PINSON v. UNITED STATES DEPARTMENT OF JUSTICE et al, No. 1:2018cv00486 - Document 26 (D.D.C. 2018)

Court Description: MEMORANDUM OPINION denying 11 Plaintiff's Motion for Preliminary Injunction; denying 13 Plaintiff's Motion for Preliminary Injunction; denying 13 Plaintiff's Motion to Appoint Counsel; denying 21 Plaintiff's Motion for Preliminary Injunction. See document for details. Signed by Judge Rudolph Contreras on 10/29/18. (lcrc1)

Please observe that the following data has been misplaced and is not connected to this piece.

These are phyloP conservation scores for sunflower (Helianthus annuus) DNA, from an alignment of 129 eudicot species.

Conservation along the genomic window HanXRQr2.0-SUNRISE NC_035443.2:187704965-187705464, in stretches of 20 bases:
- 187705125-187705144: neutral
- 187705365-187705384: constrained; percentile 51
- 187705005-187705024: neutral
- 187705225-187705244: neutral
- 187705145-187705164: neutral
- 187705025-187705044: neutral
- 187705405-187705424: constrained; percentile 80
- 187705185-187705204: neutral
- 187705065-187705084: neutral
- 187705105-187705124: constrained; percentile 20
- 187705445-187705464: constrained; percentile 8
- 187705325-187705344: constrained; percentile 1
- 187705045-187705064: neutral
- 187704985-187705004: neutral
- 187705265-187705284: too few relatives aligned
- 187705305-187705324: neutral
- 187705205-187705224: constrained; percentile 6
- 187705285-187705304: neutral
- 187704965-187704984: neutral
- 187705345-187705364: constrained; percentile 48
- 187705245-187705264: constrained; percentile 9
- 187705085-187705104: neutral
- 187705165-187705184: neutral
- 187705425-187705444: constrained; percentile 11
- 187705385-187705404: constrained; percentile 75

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PINSON v. UNITED STATES DEPARTMENT OF JUSTICE et al Doc. 26 UNITED STATES DISTRICT COURT FOR THE DISTRICT OF COLUMBIA JEREMY PINSON, Plaintiff, v. U.S. DEPARTMENT OF JUSTICE, et. al, Defendants. : : : : : : : : : Civil Action No.: 18-486 (RC) Re Document Nos.: 11, 13, 21 MEMORANDUM OPINION DENYING PLAINTIFF’S MOTIONS FOR PRELIMINARY INJUNCTION AND MOTION TO APPOINT COUNSEL I. INTRODUCTION Pro se Plaintiff Jeremy Pinson (“Pinson”), an inmate at the United States Penitentiary in Tucson, Arizona, began this case by filing a Freedom of Information Act (“FOIA”) complaint in December 2016. Pinson now files three motions for preliminary injunction, and in the alternative seeks the appointment of counsel. Pinson asks this Court to enjoin the United States Department of Justice (“DOJ”) from withholding court filings, denying access to e-mail communications and the law library, failing to provide stamps, and disseminating information to other inmates. Pinson separately asks the Court to require the Bureau of Prisons (“BOP”) to respond to a particular FOIA request in compact disc format. The Court denies the motions for preliminary injunction because Pinson has not shown that she will be irreparably harmed in the absence of a preliminary injunction or is likely to succeed on the merits. Pinson has also failed to show that the appointment of counsel is justified. Dockets.Justia.com II. FACTUAL AND PROCEDURAL BACKGROUND Pinson, together with two other individuals now no longer a part of this action, initially filed a complaint in December 2016 against the DOJ and the Central Intelligence Agency (“Defendants”). See Pl.’s Compl. at 1, ECF No. 1. After Pinson was denied leave to proceed in forma pauperis, she petitioned the D.C. Circuit for a writ of mandamus in March 2017. See In re: Jeremy Pinson, 17-5039, ECF No. 1664975 (D.C. Cir. Mar. 7, 2017). On February 21, 2018, the D.C. Circuit remanded the matter back to this Court after it granted Pinson’s petition. See Circuit Court Order, ECF No. 3. In her complaint, Pinson alleged that Defendants violated FOIA, 5 U.S.C. § 552, after she submitted a “dozen” FOIA requests to seven entities and did not receive a response within the time frame provided under the statute. 1 See Pl.’s Compl. at 1–2. Pinson further claimed that the BOP’s Office of Internal Affairs maintained documents and e-mails containing false conclusions and information about Pinson that the CIA refused to allow her to contest. See id. at 2. Pinson requested the release of the records and correction of the false information. Id. On May 11, 2018, Defendants moved to dismiss Pinson’s complaint. See Defs.’ Mot. to Dismiss and Mot. for More Definite Statement at 1, ECF No. 9-1. Defendants pointed to Pinson’s inability to identify the subject matter or dates of the FOIA requests, and to the lack of any indication as to what information about her was purportedly false. Id. at 2. Pinson filed an amended complaint on June 22, 2018, which added alleged violations of the Administrative Procedure Act, 5 U.S.C. § 702, and First and Eighth Amendments. See Pl.’s First Am. Compl. at 1, ECF No. 16. 1 5 U.S.C. § 552(a)(6)(A)(i) provides that each agency upon request for records shall “determine within 20 days . . . whether to comply with such request.” 2 Pinson filed her first motion for preliminary injunction on May 29, 2018, alleging that DOJ employees have not given her any filings in the case; have blocked an e-mail address that she used to access records and research needed to amend her complaint, info@helpfromoutside.com; and have been disseminating information to a fellow inmate about a Prison Rape Elimination Act (“PREA”) investigation involving her, in violation of the Privacy Act, 5 U.S.C. § 552a. See Pl.’s First Mot. for Preliminary Inj. (“Pl.’s First Mot.”) at 1, ECF No. 11; First Decl. of Jeremy Pinson (“First Pinson Decl.”) ¶ 3, ECF No. 11. Pinson requests that the Court “enjoin (i) continued withholding of mail relating to [the] litigation[,] (ii) continued blockage of engaging in legal activities with info@helpfromoutside.com, (iii) disseminating contents of agency files to Tyreise Swain.” Pl.’s First Mot. at 2. Defendants state in their opposition to Pinson’s first motion that they first learned Pinson had not received a copy of the Defendants’ motion to dismiss on May 31, 2018. See Decl. of Brian Field (“Field Decl.”) ¶ 5, ECF No. 12-1. Defendants argue that notices from the court or the United States Attorney’s Office to Pinson are not tracked and therefore that it is impossible to fully determine whether she receives legal mail. See First Decl. of Clinton Stroble (“First Stroble Decl.”) ¶ 8, ECF No. 12-2; Defs.’ Opp’n to Pl.’s First Mot. for Preliminary Inj. (Defs.’ First Opp’n) at 4, ECF No. 12. Defendants, however, assert that Pinson was delivered a copy of all docket entries in the case to “[her] current incarceration location” on June 7, 2018. 2 Field Decl. ¶ 7; Defs.’ First Opp’n at 2. Furthermore, Defendants argue that an Administrative Remedy Report produced by the BOP reflects that Pinson submitted 78 grievance requests at the BOP’s Institutional, Regional, or 2 Pinson admitted to receiving Defendants’ motion to dismiss and “other documents” on June 13, 2018. Third Decl. of Jeremy Pinson ¶ 1, ECF No. 15. 3 Central Office levels from June 2017 to June 2018, but none expressed a concern about not receiving filings regarding her FOIA case or access to e-mail services. See First Stroble Decl. ¶¶ 4–5; Defs.’ First Opp’n at 6. Defendants also argue that Pinson’s ability to e-mail info@helpfromoutside.com was terminated after the BOP learned that representatives from helpfromoutside.com were sending messages to third parties on inmates’ behalf in violation of BOP monitoring procedures. See First Stroble Decl. ¶ 9; Defs.’ First Opp’n at 6. On June 11, 2018, Pinson filed her second motion for preliminary injunction, and in the alternative, sought the appointment of counsel. Pl.’s Second Mot. for Preliminary Inj. and Mot. to Appoint Counsel (“Pl.’s Second Mot.”), ECF No. 13. Pinson requests that the Court enjoin DOJ from depriving her of stamps needed to mail items to the court and of the ability to “send legal mail or [access] a law library terminal during lengthy lockdowns.” Id. at 3. Pinson states that during a ten-day lockdown period from May 25, 2018 to June 4, 2018, no one provided her with any postage despite her requests, no one came to pick up her outgoing legal mail, and all out-of-cell movement was suspended. See Second Decl. of Jeremy Pinson (“Second Pinson Decl.”) ¶¶ 3–4, ECF No. 13. Defendants oppose Pinson’s second motion on similar grounds to her first motion. See Defs.’ Opp’n to Pl.’s Second Mot. for Preliminary Inj. (“Defs.’ Second Opp’n”), ECF No. 17. In response to Pinson’s alleged inability to access the law library terminal during prison lockdowns, Defendants argue that although inmates are not allowed to access the law library during lockdowns, they are permitted to request materials from the library. See Second Decl. of Clinton Stroble (“Second Stroble Decl.”) ¶¶ 3–4, ECF No. 17-1; Defs.’ Second Opp’n at 4. While Pinson’s prison is no longer on lockdown status, Defendants insist that a BOP employee had personally picked up mail from her during the previous lockdown. See Second Stroble Decl. ¶ 4; 4 Defs.’ Second Opp’n at 5. Defendants also contend that Pinson was provided ten postage stamps during the previous lockdown, pursuant to a general policy that inmates are permitted twenty stamps for legal mail and five stamps for social mail monthly. See Second Stroble Decl. ¶ 4; Defs.’ Second Opp’n at 5. Defendants assert that Pinson has no pending administrative appeal regarding her claims for access to legal mail, lack of stamps, or use of the inmate law library. See Defs.’ Second Opp’n at 5. On August 27, 2018, Pinson filed her third motion for preliminary injunction. Pl.’s Third Mot. for Preliminary Inj. (“Pl.’s Third Mot.”), ECF No. 21. Pinson asks that the Court require the BOP to supply the production of documents in FOIA No. 2017-01605 in compact disc format. Id. at 1. Defendants incorporate their grounds for opposition to Pinson’s first two motions in their opposition to her third motion. See Defs.’ Opp’n to Pl.’s Third Mot. for Preliminary Inj. (“Defs.’ Third Opp’n”), ECF No. 23. Defendants argue that Pinson seeks relief beyond that available through a preliminary injunction. Id. at 1. The three motions for preliminary injunction, and the motion for appointment of counsel, are now before this Court. III. LEGAL STANDARD A. PRELIMINARY INJUNCTION “[A] preliminary injunction is an injunction to protect [the] plaintiff from irreparable injury and to preserve the court’s power to render a meaningful decision after a trial on the merits.” Select Milk Producers, Inc. v. Johanns, 400 F.3d 939, 954 (D.C. Cir. 2005) (quoting 11A Charles Alan Wright, Arthur R. Miller, & Mary Kay Kane, Federal Practice and Procedures § 2947 (2d ed. 1992)). “[T]he decision to grant injunctive relief is a discretionary exercise of the district court’s equitable powers.” John Doe Co. v. Consumer Fin. Prot. Bureau, 235 F. Supp. 5 3d 194, 201 (D.D.C. 2017) (quoting Sea Containers Ltd. v. Stena AB, 890 F.2d 1205, 1209 (D.C. Cir. 1989)). A preliminary injunction is an “extraordinary remedy,” and one is “never awarded as of right.” Winter v. Nat’l Res. Def. Council, Inc., 555 U.S. 7, 24 (2008). To warrant preliminary injunctive relief, the moving party “must establish that [it] is likely to succeed on the merits, that [it] is likely to suffer irreparable harm in the absence of preliminary relief, that the balance of the equities tips in [its] favor, and that an injunction is in the public interest.” Id. at 20. Of these factors, likelihood of success on the merits and irreparable harm are particularly crucial. See Sherley v. Sebelius, 644 F.3d 388, 393 (D.C. Cir. 2011) (reading Winter “to suggest if not to hold ‘that a likelihood of success is an independent, free-standing requirement for a preliminary injunction’”) (quoting Davis v. Pension Benefit Guar. Corp., 571 F.3d 1288, 1296 (2009) (Kavanaugh, J., concurring)); Chaplaincy of Full Gospel Churches v. England, 454 F.3d 290, 297 (D.C. Cir. 2006) (internal citations and quotation marks omitted) (“[A] movant must demonstrate at least some injury for a preliminary injunction to issue, for the basis of injunctive relief in federal courts has always been irreparable harm.”). B. APPOINTMENT OF COUNSEL While a civil litigant is not guaranteed counsel, see Gaviria v. Reynolds, 476 F.3d 940, 943 (D.C. Cir. 2007), federal courts are authorized by statute to “request an attorney to represent any person unable to afford counsel.” 28 U.S.C. § 1915(e)(1); accord Willis v. FBI, 74 F.3d 531, 532 (D.C. Cir. 2001). “The district court judge controls the ‘discretionary’ decision of whether to appoint counsel, and that decision ‘will be set aside only for abuse.’” Pinson v. DOJ, 273 F. Supp. 3d 1, 4 (D.D.C. 2017) (quoting Willis, 74 F.3d at 532). Local Civil Rule 83.11 applies in 6 determining whether appointment of counsel is appropriate in FOIA cases. Willis, 74 F.3d at 533. The Court must balance several factors: (i) the nature and complexity of the action; (ii) the potential merit of the pro se party’s claims; (iii) the demonstrated inability of the pro se party to retain counsel by other means; and (iv) the degree to which the interests of justice will be served by appointment of counsel, including the benefit the Court may derive from the assistance of the appointed counsel. D.D.C. Civ. R. 83.11 (b)(3). Any one factor may be controlling. Willis, 74 F.3d at 532 (“Given the magistrate[] [judge’s] conclusion that [the plaintiff] was capable of handling his relatively straightforward FOIA case unaided, the magistrate did not need to go any further.”). IV. ANALYSIS Pinson requests the Court to enjoin DOJ from 1) continuing to withhold mail related to the litigation; 2) denying her the ability to engage in legal activities with info@helpfromoustide.com; 3) disseminating contents of agency files to Tyreise Swain; 4) depriving her of the opportunity to send legal mail or access a law library terminal during lengthy lockdowns; and 5) depriving her of the stamps necessary to mail items to the court. See Pl.’s First Mot. at 2; Pl.’s Second Mot. at 3. Pinson also requests that the Court 6) require the BOP to respond to a particular FOIA request in compact disc format. Pl.’s Third Mot. at 1. In the alternative, Pinson asks the Court to appoint counsel. Pl.’s Second Mot. at 3. For each requested preliminary injunction, the Court evaluates whether Pinson has demonstrated that she is likely to succeed on the merits and that she will suffer an irreparable harm absent issuance of a preliminary injunction. The Court concludes that she has not. Because these requirements are mandatory, the Court does not consider the remaining factors. See Howard v. Evans, 193 F. Supp. 2d. 221, 228 (D.D.C. 2002) (“[T]he court need not determine the viability of . . . plaintiff’s arguments respecting the remaining . . . prongs of [a] preliminary 7 injunction standard in light of the rule that a preliminary injunction may only issue when the movant demonstrates a showing that supports all four of preliminary injunction factors”). The Court denies all requests for preliminary injunction. The Court also evaluates whether appointment of counsel is appropriate given the facts and circumstances of the case. Pinson has failed to demonstrate the complexity and merits of the action, and her inability to retain counsel by other means. The Court therefore denies the request for appointment of counsel. A. MOTIONS FOR PRELIMINARY INJUNCTION Pinson moves for preliminary injunctive relief on a variety of issues relating to her access to this Court and ability to litigate her FOIA claims. Defendants assert that Pinson has failed to exhaust her administrative remedies under the Prison Litigation Reform Act (PLRA) regarding her access to litigation-related mail, e-mail services, postage stamps, and to the law library during prison lockdowns, and thus that she is barred from bringing a civil action. See Defs.’ First Opp’n at 5–7; Defs.’ Second Opp’n at 5–6. The Court does not address this argument because Pinson has not shown that she will suffer irreparable harm absent a preliminary injunction and is likely to succeed on the merits of any of these claims. 1. Mail Relating to This Litigation Pinson first alleges that she has not received any filings in this case and requests the Court to enjoin DOJ from withholding mail related to the litigation. See Pl.’s First Mot. at 1–2. In order to establish that she will suffer “irreparable harm” absent an injunction, Pinson must point to an injury that is “both certain and great[,] . . . actual and not theoretical[,]” and so imminent “that there is a clear and present need for equitable relief.” John Doe Co., 235 F. Supp. 3d at 202–03 (internal quotation marks omitted) (quoting Chaplaincy of Full Gospel 8 Churches, 454 F.3d at 297). Defendants argue that a copy of all docket entries in this litigation was sent by certified mail to Pinson on June 7, 2018. See Defs.’ First Opp’n at 2. Pinson admits to receiving the motion to dismiss and other documents on June 13, 2018. See Third Decl. of Jeremy Pinson ¶ 1, ECF No. 15. Pinson also received Defendants’ opposition to her second motion for preliminary injunction, as she filed a reply on July 16, 2018. See Pl.’s Reply to Opp’n to Second Mot. for Preliminary Inj. (“Pl.’s Reply”), ECF No. 19. Pinson has not shown that her failure to receive pleadings in this matter was due to anything other than inadvertently misaddressed mailings, or that such inadvertence is likely to be repeated in the future. Pinson’s claim that she was not given any filings in this case is thus moot, and she cannot point to an injury likely to cause the “irreparable harm” needed to obtain the requested preliminary injunction against continued withholding of mail. See Winter, 555 U.S. at 20. Accordingly, Pinson’s request to enjoin DOJ from withholding mail related to this litigation is denied. 2. Access to E-mail Next, Pinson requests the Court to enjoin DOJ from blocking access to the e-mail address info@helpfromoutside.com. See Pl.’s First Mot. at 2. Pinson asserts that she cannot access records and research needed to “pay[] FOIA and [c]ourt filing fees, and amend[] the complaint in this action.” First Pinson Decl. ¶ 2. Defendants argue that the warden of Pinson’s prison terminated access to the e-mail address after learning that representatives from helpfromoutside.com were sending messages to third parties on inmates’ behalf in violation of BOP monitoring procedures. See Defs.’ First Opp’n at 6. Pinson fails to demonstrate that she is likely to succeed on the merits or that she will suffer irreparable harm absent a preliminary injunction. 9 Defendants assert that Pinson’s complaint did not include any challenges to BOP policies, and that because a preliminary injunction serves a ‘“limited purpose,”’ it is not warranted here. See Defs.’ First Opp’n at 6–7 (quoting Select Milk Producers, Inc., 400 F.3d at 954). Pinson’s initial complaint does not mention her inability to access the e-mail address, but her amended complaint does. See Pl.’s First Am. Compl. ¶¶ 15–16. Pinson states in the Amended Complaint that BOP employees told her access to the e-mail address was blocked in order to “inhibit [Pinson]’s access to her paralegal” and “deny [her] the ability to pay court filing fees and access PACER through her assistant.” Id. Pinson further asserts that representatives from helpfromoutside.com have never passed messages from inmates to third parties, and that Defendants filed false declarations to “retaliate against [Pinson].” Id. ¶ 17–18. Pinson’s motion details that the “[t]he blockage has prevented access to records and research needed to amend the [c]omplaint in this [c]ase.” Pl.’s First Mot. at 1. While the Amended Complaint does not indicate what claim Pinson purports to bring in connection with the termination of her e-mail access, this alleged denial of access to records and research can essentially be characterized as a denial of Pinson’s constitutional right to access the courts. A claim based on the denial of such right requires a “very high bar of showing that [Pinson] had been injured by [her] lack of access.” Pinson, 273 F. Supp. 3d at 10; see also Lopez v. District of Columbia, 300 F. Supp. 3d 253, 256 (D.D.C. 2018) (internal citations and quotation marks omitted) (granting defendants’ motion to dismiss because plaintiff’s “path to the court [wa]s not completely foreclosed” and thus he was not “presently denied an opportunity to litigate” as required “to make out a forward-looking constitutional-right-of-access [to the courts] claim”); Isaac v. Samuels, 132 F. Supp. 3d 56, 59–60 (D.D.C. 2015) (citations omitted) (granting defendants’ motion to dismiss because plaintiff could not show “actual prejudice or injury from 10 BOP’s failure to provide him with state law materials” to challenge his conviction during his incarceration). Here, Pinson does not identify any motion or complaint that she has been prevented from filing, and “is thus far from demonstrating ‘that a nonfrivolous legal claim ha[s] been frustrated or . . . impeded.’” Pinson, 273 F. Supp. 3d at 10 (quoting Lewis v. Casey, 518 U.S. 343, 353 (1996)). To the contrary, Pinson has amended her complaint and responded to the government’s pleadings. See Pl.’s Response to Defs.’ Mot. to Dismiss, ECF No. 15; Pl.’s Am. Compl.; Pl.’s Reply. Accordingly, she has not demonstrated a likelihood of success on the merits on a claim for lack of access to the courts. Second, to the extent the Amended Complaint points to any other right of action subject to a lower standard than the constitutional right of access to the courts, Pinson has also not demonstrated that she will suffer irreparable harm absent an injunction. Even without access to her e-mail, Pinson has been able to file a significant number of motions and briefs, including in response to briefs filed by the Government. Neither has she shown an inability to pay any fees necessary for the prosecution of this action. Pinson makes no showing as to how the lack of access to info@helpfromoutside.com has injured, or will injure, her ability to continue prosecuting this case. Because she has not pointed to an irreparable harm that would result from failing to grant an injunction and because she is not likely to succeed on the merits, Pinson’s motion to enjoin DOJ from blocking access to info@helpfromoutside.com is denied. 3. Dissemination of Agency Files Pinson also requests the Court to enjoin the DOJ from disseminating contents of agency files to a fellow inmate, Tyreise Swain. See Pl.’s First Mot. at 2. Specifically, Pinson alleges that Swain was provided information about a PREA investigation involving her. See id. at 1. 11 The Court denies the motion for preliminary injunction because Pinson has not shown she will suffer irreparable harm absent an injunction. Defendants point out that a preliminary injunction has a “limited purpose”—to “preserve the trial court’s power to adjudicate the underlying dispute by maintaining the status quo ante[,]” Select Milk Producers, 400 F.3d at 954, and note that the PREA investigation was not mentioned in Pinson’s original complaint. However, Pinson has now raised the issue in her amended complaint, see Pl.’s Am. Compl. ¶ 20, and the Court accordingly considers whether she has met the standard for a preliminary injunction. Again, Pinson has not shown that she will be irreparably harmed by the absence of a preliminary injunction. In order to demonstrate irreparable harm, Pinson must allege an injury that is “concrete and corroborated, not merely speculative.” E.g. Toxco, Inc. v. Chu, 724 F. Supp. 2d 16, 30 (D.D.C. 2010). Here, Pinson does not provide any indication of an ongoing release of information that continues to damage her. First, Pinson fails to make clear that the agency has released anything to Swain. Instead, she implies that Swain took advantage of the trust the BOP placed in him to obtain unauthorized access to the alleged information. See First Pinson Decl. ¶ 3 (supporting claim of dissemination of documents by noting that Swain “has access to . . . inmate records which are unsecured by virtue of his extended employment in a staff office area”). Therefore, at most, Pinson seems to complain about the security of the documents, rather than about an agency release. But Pinson fails to provide sufficient factual information indicating what information is stored, and where, that Swain is allowed to access. Nor has Pinson explained how she has first-hand knowledge to make these assertions. This makes Pinson’s allegations highly speculative. 12 Second, Pinson fails to allege that further release of agency files and dissemination of their contents will injure her in the future, and instead only argues that the dissemination of documents injured her in the past by “labeling [her] as an informant.” Pl.’s Am. Compl. ¶ 22. Pinson has alleged that information was made available to Swain, which had the effect of causing damage, but nothing more. See Pl.’s Am. Compl ¶ 22 (“The release of the PREA details to Swain had the net effect of labeling [Pinson] as an informant because it was disseminated by Swain to numerous other inmates.”) (emphasis added). Pinson requests in her motion for preliminary injunction that “agency files” no longer be released, but not agency files that concern her specifically. See Pl.’s First Mot. at 2. Because Pinson only alleges a speculative future injury resulting from a generalized claim of dissemination of agency files to Swain, she cannot show that she will be irreparably harmed without a preliminary injunction and her request to enjoin DOJ from disseminating contents of agency files is denied. 4. Access to Legal Mail and the Law Library During Lockdowns Next, Pinson requests the Court to enjoin DOJ from depriving her of the “opportunity to send legal mail or [access] a law library terminal during lengthy lockdowns.” Pl.’s Second Mot. at 3. The Court denies the motion for preliminary injunction because Pinson has not shown that she is likely to succeed on the merits or that she would suffer irreparable harm absent a preliminary injunction. Pinson is unable to show a likelihood of success on the merits. Pinson again appears to characterize her claims for lack of access to legal mail and to the law library as claims for interference with her right to access the courts, and to argue that lack of access during lockdowns is in itself a constitutional violation. See Pl.’s Second Mot. at 2 (arguing that denial of stamps to mail legal documents violates the First Amendment and pointing to Bounds v. Smith, 430 U.S. 13 817, 824–25 (1977)). However, as noted in part IV.A.2, a constitutional right of access claim requires a very high showing of injury. Pinson contends that her prison was “in a state of lockdown” when she submitted her second motion for preliminary injunction on June 11, 2018. Pl.’s Second Mot. at 1. But thereafter, Pinson filed an amended complaint, responded to Defendants’ motion to dismiss and Defendants’ opposition to her second motion for preliminary injunction, and filed a third motion for preliminary injunction. Clearly, Pinson has not demonstrated “that a nonfrivolous legal claim ha[s] been frustrated or . . . impeded[,]” Pinson, 273 F. Supp. 3d at 10 (quoting Lewis, 518 U.S. at 349), and she is unable to establish a likelihood of success on the merits of a claim for access to the courts. Moreover, Pinson is also unable to show that she will suffer irreparable harm absent an injunction. Pinson’s prison is no longer on lockdown. See Second Stroble Decl. ¶ 4. Because she now appears to have the ability to access the law library and send legal mail, this issue is thus moot and she cannot point to the irreparable harm required for a preliminary injunction. See, e.g., John Doe Co., 235 F. Supp. at 202 (noting that demonstrating irreparable harm requires pointing to an injury “both certain and great[,] . . . actual and not theoretical[,]” and so imminent “that there is a clear and present need for equitable relief” (internal quotation marks omitted) (quoting Chaplaincy of Full Gospel Churches, 454 F.3d at 297)). Accordingly, Pinson’s request to enjoin DOJ from depriving her of the ability to send legal mail and access the law library during prison lockdowns is denied. 5. Access to Stamps Pinson next requests the Court to enjoin DOJ from depriving her of stamps necessary to mail items to the court. Pl.’s Second Mot. at 3. Pinson and the Defendants dispute whether Pinson had access to postage stamps in the past. Compare Second Pinson Decl. ¶ 3, with Second 14 Stroble Decl. ¶ 4. The Court denies the motion for preliminary injunction because Pinson has failed to show likelihood of success on the merits or irreparable harm. Pinson again appears to characterize her claim as one for interference with her right of access to the courts, because she argues that the government is intentionally denying her stamps to prevent her from communicating with the Court. See Pl.’s Second Mot. at 1–2 (noting that the DOJ is “willfully denying [her] postage to obstruct her access to this court and others” and quoting Bounds, 430 U.S. at 824–25). As explained in part IV.A.2, a claim based on the denial of such right requires a “very high bar of showing that [Pinson] had been injured by [her] lack of access.” Pinson, 273 F. Supp. 3d at 10. Following the filing of her second motion for preliminary injunction, Pinson filed an amended complaint, responded to Defendants’ motion to dismiss and Defendants’ opposition to her second motion, and filed a third motion for preliminary injunction, all after alleging she was deprived of the stamps necessary to mail items to the court. Once again, there is no suggestion that Pinson’s ability to assert her legal claims has been significantly frustrated or impeded, and therefore she is unable to demonstrate a likelihood of success on the merits of a claim for access to the courts. Pinson has also failed to show that she will suffer irreparable harm absent an injunction. As noted above, Pinson has been able to file numerous motions with the Court despite her alleged lack of access to stamps. It does not appear that Pinson has been detrimentally impacted by the alleged lack of stamps, and there is therefore no indication that she will suffer any harm absent an injunction. And Pinson’s prison is no longer on lockdown, see Second Stroble Decl. ¶ 4, thus any issue with stamp delivery during the lockdown is moot. Accordingly, Pinson’s request that the Court enjoin DOJ from depriving her of stamps necessary to mail items to the court is denied. 15 6. Production of Documents in Compact Disc Format Finally, Pinson asks the Court to “require[] defendants to supply the production of documents in Bureau of Prisons FOIA No. 2017-01605, in Compact Disc format.” Pl.’s Third Mot. at 1. The Court denies the motion for preliminary injunction because Pinson has not shown that she will be irreparably harmed absent a preliminary injunction. Pinson argues that “the BOP refuses to provide the information in CD format” as required by 5 U.S.C. § 552(a)(3)(B) for her FOIA request No. 2017-01605, and is now “trying to evade such a production because it is trying to force [her] to accept the material in paper-format for the duplication cost of $100.00.” Pl.’s Third Mot. at 1. The underlying FOIA request is part of the Amended Complaint, see Am. Compl. at 5, and this request for a preliminary injunction thus asks the Court to order a specific type of relief on Pinson’s claim in the Amended Complaint for release of all requested information under FOIA, see id. at 4. Whether, and how, any production of documents to Pinson should be made pursuant to her claims in the Amended Complaint is an issue that will be addressed if raised by the parties during summary judgment briefing of the underlying FOIA claims. Pinson has not indicated why she will be harmed if the issue is not addressed now, and there is therefore no showing of irreparable injury that could support a preliminary injunction. Pinson’s request for a preliminary injunction to require compact disc production is denied. B. MOTION FOR APPOINTMENT OF COUNSEL In the alternative to an injunction, Pinson asks the Court to appoint counsel in order to “ameliorate all such problems” for which she seeks preliminary injunctive relief. See Pl.’s Second Mot. at 2–3. Federal courts can provide for the appointment of counsel when a person is unable to afford an attorney. 28 U.S.C. § 1915(e)(1); accord Willis, 74 F.3d at 532. The Court 16 must consider the nature, complexity, and potential merits of the action, along with the Plaintiff’s inability to retain counsel by other means, and the interests of justice that are served through such appointment. D.D.C. Civ. R. 83.11 (b)(3). “Because Plaintiff is proceeding pro se, the Court will construe her filings more liberally than it would the formal pleadings or legal briefs drafted by lawyers.” Ojelade v. Unity Health Care, Inc., 962 F. Supp. 2d 258, 261 (D.D.C. 2013) (citing Thompson v. HSBC Bank USA, N.A., 850 F. Supp. 2d 269, 273 (D.D.C. 2012)). Because three of the factors the Court considers point away from appointing counsel, the Court denies the motion. First, Pinson does not assert that her claims are likely to raise complex legal or factual issues that will require representation, nor do the claims themselves appear to present complex legal or factual issues at this stage. Pinson states that she seeks appointment of counsel in order to help prevent multiple alleged acts by Defendants directed at her ability to litigate her FOIA claims. And in her Amended Complaint, she alleges a straightforward set of facts involving the multiple Defendants’ failure to respond to FOIA requests and alleged retaliation against her. Pl.’s Am. Compl. at 3. The mere fact that “many requests” are involved does not “increase the complexity [of her case] by very much.” Pinson, 273 F. Supp. 3d at 5. There are no “complex questions of fact” immediately discernable at this stage. Saunders v. Davis, 2016 WL 4921418, at * 15 (D.D.C. Sept. 15, 2016). And Pinson has very capably pursued her FOIA claims without the assistance of appointed counsel in her previously filed case also before this court. See generally Pinson v. U.S. DOJ, No. 12-cv-1872-RC (D.D.C.). This factor weighs against the appointment of counsel. Pinson has also not demonstrated to the Court through any filings that she is unable to obtain counsel on her own. None of Pinson’s communications with the Court have indicated her 17 efforts or inability to obtain counsel. Without more information, “[t]aking the unusual step of appointing civil counsel would be particularly inappropriate in light of [Pinson’s] failure to show that [s]he has previously sought counsel . . . .” Saunders, 2016 WL 4921418 at *15. Furthermore, Pinson has proven that she is able to communicate with the Court through the motions she has filed in this case without the aid of counsel. See Willis, 274 F.3d at 532 (affirming denial of appointment of counsel when the plaintiff demonstrated he was capable of representing himself by making logical presentations to the court through his “numerous coherent filings”). Pinson has a history of litigation in federal court, repeatedly engaging in litigation against the DOJ pro se—demonstrating her ability to communicate with the court without the assistance of counsel. The degree to which the interests of justice will be served by the assistance of appointed counsel thus does not seem to outweigh the burden placed on, and limited resources of, the Civil Pro Bono Panel, particularly given that this case “does not appear to involve any complex testimony, difficult legal issues, or unsettled law to such a degree that lawyering skills would be required at this juncture.” Ojelade, 962 F. Supp. 2d at 262. Finally, it is at best uncertain whether Pinson’s claims have merit. At this stage in the litigation, it is unclear whether Pinson will succeed on the claims presented in her amended complaint. “[T]he district court has a ‘plain duty . . . to appoint counsel to assist’ the plaintiff ‘[w]hen necessary to insure that an indigent prisoner's allegations receive fair consideration.’” Gaviria, 476 F.3d at 944 (quoting Hudson v. Hardy, 412 F.2d 1091, 1095 (D.C. Cir. 1968)). But if the claims are “unsupported” or do not have a “preliminary showing of [being] meritorious,” appointment of counsel is not required. Id. Here, it is far too early for the Court to assess whether Pinson’s claims have any merit. 18 While specifically not addressed in this order, Defendants argue that Pinson’s inability to exhaust her administrative remedies bars a number of the claims discussed in her motions for preliminary injunction. See Defs’ First Opp’n at 5–7; Defs.’ Second Opp’n at 5–6. If Pinson did not exhaust all of her administrative remedies before filing suit, the Court could very well find that she is barred from bringing a civil action on some or all of her non-FOIA claims, regardless of the merits of the action. 42 U.S.C. § 1997e(a) (“No action shall be brought with respect to prison conditions under . . . [f]ederal law, by a prisoner confined in any jail, prison, or other correctional facility until such administrative remedies as are available are exhausted.”); Jones v. Bock, 549 U.S. 199, 212 (2007) (“There is no question that exhaustion is mandatory under the PLRA and that unexhausted claims cannot be brought in court.”). With respect to Pinson’s other claims, Defendants have not yet responded to the Amended Complaint. Thus, it is too early to determine if Pinson is entitled to any relief on those claims. Ultimately, despite the uncertainty as to the merits of Pinson’s claims, because the three other factors taken into consideration strongly suggest that the appointment of counsel is not warranted at this stage, the Court denies Pinson’s motion for the appointment of counsel. V. CONCLUSION For the foregoing reasons, Plaintiff’s First Motion for Preliminary Injunction (ECF No. 11), Plaintiff’s Second Motion for Preliminary Injunction and Motion to Appoint Counsel (ECF No. 13), and Plaintiff’s Third Motion for Preliminary Injunction (ECF No. 21) are DENIED. An order consistent with this Memorandum Opinion is separately and contemporaneously issued. Dated: October 29, 2018 RUDOLPH CONTRERAS United States District Judge 19